Last week Hoffa's agents and Morris' loyalists were locked in confrontation at the union hall, separated by the Philadelphia police. Inside the building, Jim Smith, a former Morris protege helping run the local, said shakily, "I'm scared for me; I'm scared for my family. He is capable of anything."
A few yards away, in a house he owns adjacent to the local hall, Morris held court in an easy chair surrounded by burly supporters, some of whom, he says proudly, he helped get out of jail. Morris, who makes more than $300,000 a year in salary and pensions, vows he will not quietly leave the union he built and ran for 54 years. He says he bought the weapons for use in strikes. But his critics--most of whom say they are afraid to be quoted by name--tell a different story. They say that Morris, who traces his roots and tactics back to the Molly Maguires, the fierce coal miners who waged violent battles against mineowners in the 1870s, has become increasingly erratic and violent over the past few years. Teamster officials say Morris' men have told them the weapons were being readied to disrupt the Republican National Convention in Philadelphia next July. It is not as farfetched as it sounds: five of Morris' men were charged this year with savagely beating anti-Clinton demonstrators during a presidential visit to Philadelphia in October 1998.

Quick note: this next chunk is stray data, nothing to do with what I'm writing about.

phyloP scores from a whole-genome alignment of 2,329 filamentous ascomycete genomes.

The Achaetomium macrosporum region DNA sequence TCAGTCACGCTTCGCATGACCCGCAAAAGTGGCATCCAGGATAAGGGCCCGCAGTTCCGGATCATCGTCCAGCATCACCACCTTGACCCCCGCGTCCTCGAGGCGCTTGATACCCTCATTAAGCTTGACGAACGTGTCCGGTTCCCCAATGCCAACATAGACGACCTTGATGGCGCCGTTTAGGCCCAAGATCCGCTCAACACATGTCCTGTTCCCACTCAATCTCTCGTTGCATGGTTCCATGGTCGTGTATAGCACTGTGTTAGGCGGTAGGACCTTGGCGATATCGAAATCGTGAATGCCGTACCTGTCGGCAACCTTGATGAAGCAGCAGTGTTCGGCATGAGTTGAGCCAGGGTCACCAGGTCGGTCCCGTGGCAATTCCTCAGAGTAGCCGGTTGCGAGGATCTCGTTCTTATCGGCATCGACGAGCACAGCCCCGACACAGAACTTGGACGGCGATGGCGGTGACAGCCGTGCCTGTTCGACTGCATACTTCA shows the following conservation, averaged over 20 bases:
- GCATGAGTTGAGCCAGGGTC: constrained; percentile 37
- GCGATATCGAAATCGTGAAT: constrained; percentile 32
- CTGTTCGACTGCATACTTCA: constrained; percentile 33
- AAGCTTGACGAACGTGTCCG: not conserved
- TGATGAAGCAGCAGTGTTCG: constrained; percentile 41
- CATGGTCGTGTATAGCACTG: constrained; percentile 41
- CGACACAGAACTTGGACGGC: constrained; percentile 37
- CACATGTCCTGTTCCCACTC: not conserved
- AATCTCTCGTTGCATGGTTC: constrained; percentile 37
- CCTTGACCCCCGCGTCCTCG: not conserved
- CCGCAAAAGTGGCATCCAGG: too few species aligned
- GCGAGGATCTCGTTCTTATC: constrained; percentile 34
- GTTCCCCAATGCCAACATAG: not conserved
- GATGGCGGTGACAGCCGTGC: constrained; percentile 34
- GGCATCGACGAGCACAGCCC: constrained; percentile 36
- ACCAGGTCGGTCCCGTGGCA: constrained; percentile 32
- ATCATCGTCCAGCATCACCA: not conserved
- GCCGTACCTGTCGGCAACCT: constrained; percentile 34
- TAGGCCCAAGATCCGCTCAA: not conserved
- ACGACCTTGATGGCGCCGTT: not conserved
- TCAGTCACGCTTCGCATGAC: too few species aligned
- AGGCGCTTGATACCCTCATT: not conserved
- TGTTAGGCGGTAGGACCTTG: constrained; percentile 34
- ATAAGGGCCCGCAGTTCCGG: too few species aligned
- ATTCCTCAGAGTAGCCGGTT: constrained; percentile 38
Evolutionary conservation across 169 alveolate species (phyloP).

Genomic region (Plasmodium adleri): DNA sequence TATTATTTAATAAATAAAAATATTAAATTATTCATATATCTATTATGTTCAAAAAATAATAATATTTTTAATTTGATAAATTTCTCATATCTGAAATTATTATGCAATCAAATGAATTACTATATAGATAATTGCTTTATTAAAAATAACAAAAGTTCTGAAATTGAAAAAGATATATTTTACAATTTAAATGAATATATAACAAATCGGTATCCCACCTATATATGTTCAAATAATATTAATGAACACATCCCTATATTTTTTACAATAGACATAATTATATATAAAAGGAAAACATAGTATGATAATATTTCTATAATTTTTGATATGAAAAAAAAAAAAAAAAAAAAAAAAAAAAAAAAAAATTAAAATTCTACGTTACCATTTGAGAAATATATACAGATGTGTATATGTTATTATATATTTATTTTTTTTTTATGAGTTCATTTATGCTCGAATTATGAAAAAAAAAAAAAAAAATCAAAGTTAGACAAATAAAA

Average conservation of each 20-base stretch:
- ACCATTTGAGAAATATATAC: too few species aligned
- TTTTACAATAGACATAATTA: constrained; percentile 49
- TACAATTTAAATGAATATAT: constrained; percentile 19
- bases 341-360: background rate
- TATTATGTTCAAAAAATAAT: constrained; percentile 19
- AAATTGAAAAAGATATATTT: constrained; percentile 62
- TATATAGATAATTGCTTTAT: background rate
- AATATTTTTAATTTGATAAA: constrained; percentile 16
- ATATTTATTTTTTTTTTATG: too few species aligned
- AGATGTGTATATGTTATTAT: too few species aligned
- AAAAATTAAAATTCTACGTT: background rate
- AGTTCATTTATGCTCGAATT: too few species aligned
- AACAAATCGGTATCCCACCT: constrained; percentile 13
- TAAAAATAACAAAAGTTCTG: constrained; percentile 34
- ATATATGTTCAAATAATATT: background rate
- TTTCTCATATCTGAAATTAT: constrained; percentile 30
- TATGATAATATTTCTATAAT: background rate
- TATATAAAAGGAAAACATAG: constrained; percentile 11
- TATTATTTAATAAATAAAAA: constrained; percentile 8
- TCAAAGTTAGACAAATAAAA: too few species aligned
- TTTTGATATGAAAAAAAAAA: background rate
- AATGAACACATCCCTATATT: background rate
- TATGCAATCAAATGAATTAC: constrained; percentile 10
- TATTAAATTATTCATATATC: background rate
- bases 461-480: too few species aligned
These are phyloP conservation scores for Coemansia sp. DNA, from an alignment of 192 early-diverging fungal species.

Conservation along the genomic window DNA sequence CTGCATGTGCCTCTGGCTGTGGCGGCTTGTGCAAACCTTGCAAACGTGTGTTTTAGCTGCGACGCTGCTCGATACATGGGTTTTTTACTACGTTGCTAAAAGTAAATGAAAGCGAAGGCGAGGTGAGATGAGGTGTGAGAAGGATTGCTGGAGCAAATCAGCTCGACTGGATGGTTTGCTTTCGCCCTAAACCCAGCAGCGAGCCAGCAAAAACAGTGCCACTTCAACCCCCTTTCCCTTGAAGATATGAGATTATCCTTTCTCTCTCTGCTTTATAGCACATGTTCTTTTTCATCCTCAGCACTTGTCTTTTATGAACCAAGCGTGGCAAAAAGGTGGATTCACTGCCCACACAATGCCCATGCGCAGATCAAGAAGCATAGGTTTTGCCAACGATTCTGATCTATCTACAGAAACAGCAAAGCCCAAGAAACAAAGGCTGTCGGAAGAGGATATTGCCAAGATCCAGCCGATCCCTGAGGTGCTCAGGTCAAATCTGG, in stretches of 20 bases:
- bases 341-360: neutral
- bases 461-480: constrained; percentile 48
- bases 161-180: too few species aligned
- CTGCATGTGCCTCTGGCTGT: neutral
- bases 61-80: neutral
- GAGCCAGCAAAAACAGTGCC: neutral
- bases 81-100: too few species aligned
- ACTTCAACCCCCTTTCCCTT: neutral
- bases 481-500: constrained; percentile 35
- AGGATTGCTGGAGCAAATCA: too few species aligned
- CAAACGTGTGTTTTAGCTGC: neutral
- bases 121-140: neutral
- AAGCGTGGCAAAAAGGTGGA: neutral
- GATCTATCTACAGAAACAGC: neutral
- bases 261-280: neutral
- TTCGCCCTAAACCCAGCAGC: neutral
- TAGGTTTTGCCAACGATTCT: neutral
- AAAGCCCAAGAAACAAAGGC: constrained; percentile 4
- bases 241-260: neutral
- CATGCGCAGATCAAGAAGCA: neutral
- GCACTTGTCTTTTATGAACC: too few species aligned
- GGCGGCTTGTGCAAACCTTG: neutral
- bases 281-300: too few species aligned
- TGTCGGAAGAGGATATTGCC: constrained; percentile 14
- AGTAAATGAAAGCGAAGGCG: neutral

Morris says he sees his removal as Hoffa's revenge for his support of Ron Carey, the disgraced Teamster president who was forced from office for using union funds to rig an election. Morris served as vice president of the international union under Carey. A federal court last week blocked Morris' bid to return to his local, but he vows the only way he will leave "is toes up."